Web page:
GATA transcription factors: Basic principles and related human disorders

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43 Citations (Scopus)


The development of mature blood cell from hematopoietic stem cells is regulated by transcription factors that coordinate the expression of lineage-specific genes. GATA transcription factors are zinc finger DNA-binding proteins that play crucial roles in various biological processes, including hematopoiesis. Among GATA family proteins, GATA-1, GATA-2, and GATA-3 are essential for hematopoiesis. GATA-1 functions to promote development of erythrocytes, megakaryocytes, eosinophils, and mast cells. Mutations in GATA-1 are associated with acute megakaryoblastic leukemia (AMKL), congenital erythroid hypoplasia (Diamond-Blackfan anemia; DBA), and X-linked anemia and/or thrombocytopenia. Conversely, GATA-2 functions early in hematopoiesis and is required for maintenance and expansion of hematopoietic stem cells (HSCs) and/or multipotent progenitors. GATA-2 mutations are associated with immunodeficiency, lymphedema, myelodysplastic syndrome (MDS), and leukemia. Furthermore, decreased GATA-2 expression may contribute to the pathophysiology of aplastic anemia. GATA-3 has an important role in T cell development, and has been suggested to be involved in the pathophysiology of acute lymphoblastic leukemias. This review summarizes current knowledge on hematological disorders associated with GATA-1 and GATA-2 mutations.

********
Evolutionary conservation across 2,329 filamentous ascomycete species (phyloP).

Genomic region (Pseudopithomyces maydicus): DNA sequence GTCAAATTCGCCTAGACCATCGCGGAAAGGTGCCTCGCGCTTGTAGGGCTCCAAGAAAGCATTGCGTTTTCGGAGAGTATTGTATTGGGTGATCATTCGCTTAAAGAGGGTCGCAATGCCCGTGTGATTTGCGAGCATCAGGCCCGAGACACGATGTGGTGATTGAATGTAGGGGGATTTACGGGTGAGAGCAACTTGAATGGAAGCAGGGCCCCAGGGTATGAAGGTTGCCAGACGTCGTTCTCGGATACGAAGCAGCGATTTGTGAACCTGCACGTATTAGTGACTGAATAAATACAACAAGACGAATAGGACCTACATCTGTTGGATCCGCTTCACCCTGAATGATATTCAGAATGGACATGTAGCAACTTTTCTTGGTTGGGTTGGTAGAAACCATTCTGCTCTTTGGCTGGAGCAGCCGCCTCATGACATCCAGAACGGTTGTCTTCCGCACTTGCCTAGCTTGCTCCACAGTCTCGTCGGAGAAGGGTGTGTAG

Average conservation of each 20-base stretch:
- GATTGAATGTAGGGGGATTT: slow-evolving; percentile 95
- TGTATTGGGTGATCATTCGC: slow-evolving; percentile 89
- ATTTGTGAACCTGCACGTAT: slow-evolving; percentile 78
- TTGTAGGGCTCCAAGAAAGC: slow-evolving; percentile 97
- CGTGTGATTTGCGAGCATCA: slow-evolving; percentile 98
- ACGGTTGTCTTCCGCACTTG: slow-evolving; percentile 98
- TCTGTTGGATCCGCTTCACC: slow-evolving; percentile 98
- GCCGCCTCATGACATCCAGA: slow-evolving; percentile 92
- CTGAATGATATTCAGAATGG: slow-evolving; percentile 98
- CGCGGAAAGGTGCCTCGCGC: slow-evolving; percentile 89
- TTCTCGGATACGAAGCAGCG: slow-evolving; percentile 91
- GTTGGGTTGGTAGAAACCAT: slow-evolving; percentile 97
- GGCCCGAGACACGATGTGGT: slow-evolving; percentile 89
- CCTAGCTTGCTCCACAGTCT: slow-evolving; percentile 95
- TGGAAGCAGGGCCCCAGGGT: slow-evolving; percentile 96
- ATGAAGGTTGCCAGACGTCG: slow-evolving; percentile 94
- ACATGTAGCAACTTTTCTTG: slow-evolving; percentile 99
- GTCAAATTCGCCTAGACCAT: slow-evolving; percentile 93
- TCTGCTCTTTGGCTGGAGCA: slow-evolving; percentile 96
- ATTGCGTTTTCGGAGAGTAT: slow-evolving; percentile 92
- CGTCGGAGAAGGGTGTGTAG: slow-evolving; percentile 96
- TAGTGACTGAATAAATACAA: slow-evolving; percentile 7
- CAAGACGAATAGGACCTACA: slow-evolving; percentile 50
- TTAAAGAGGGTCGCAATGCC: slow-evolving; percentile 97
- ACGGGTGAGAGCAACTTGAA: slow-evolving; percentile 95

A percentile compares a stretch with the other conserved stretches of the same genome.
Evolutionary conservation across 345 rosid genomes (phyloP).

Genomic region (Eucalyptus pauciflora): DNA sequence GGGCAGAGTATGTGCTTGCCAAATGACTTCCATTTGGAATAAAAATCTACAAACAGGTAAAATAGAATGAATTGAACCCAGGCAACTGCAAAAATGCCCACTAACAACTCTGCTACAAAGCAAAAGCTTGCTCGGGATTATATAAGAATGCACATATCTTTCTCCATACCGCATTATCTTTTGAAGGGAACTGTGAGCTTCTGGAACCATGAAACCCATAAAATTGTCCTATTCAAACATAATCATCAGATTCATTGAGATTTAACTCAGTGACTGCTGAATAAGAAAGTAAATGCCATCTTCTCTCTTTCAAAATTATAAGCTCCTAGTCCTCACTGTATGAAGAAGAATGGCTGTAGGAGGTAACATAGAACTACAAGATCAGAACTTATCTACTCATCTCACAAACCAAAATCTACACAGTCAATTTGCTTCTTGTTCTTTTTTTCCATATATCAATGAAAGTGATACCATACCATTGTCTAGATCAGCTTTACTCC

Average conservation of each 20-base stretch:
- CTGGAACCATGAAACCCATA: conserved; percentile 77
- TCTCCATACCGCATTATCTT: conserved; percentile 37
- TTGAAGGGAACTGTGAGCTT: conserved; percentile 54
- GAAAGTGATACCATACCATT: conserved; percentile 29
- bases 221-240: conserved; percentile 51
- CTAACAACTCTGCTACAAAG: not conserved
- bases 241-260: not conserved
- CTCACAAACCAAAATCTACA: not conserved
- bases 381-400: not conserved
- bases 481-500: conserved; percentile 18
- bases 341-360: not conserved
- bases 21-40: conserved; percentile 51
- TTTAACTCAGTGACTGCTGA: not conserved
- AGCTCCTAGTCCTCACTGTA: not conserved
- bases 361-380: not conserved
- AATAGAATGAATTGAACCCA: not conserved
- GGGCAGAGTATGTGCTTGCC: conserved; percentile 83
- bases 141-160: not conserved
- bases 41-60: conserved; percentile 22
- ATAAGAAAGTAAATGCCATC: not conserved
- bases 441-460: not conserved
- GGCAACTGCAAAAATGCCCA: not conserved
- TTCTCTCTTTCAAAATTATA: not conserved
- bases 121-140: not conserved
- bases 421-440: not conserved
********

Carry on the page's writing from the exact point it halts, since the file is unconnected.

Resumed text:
Original languageEnglish
Pages (from-to)83-91
Number of pages9
JournalTohoku Journal of Experimental Medicine
Issue number2
Publication statusPublished - 2017 Jun


  • GATA-1
  • GATA-2
  • Hematological disease
  • Hematopoiesis
  • Transcription factor

ASJC Scopus subject areas

  • Biochemistry, Genetics and Molecular Biology(all)


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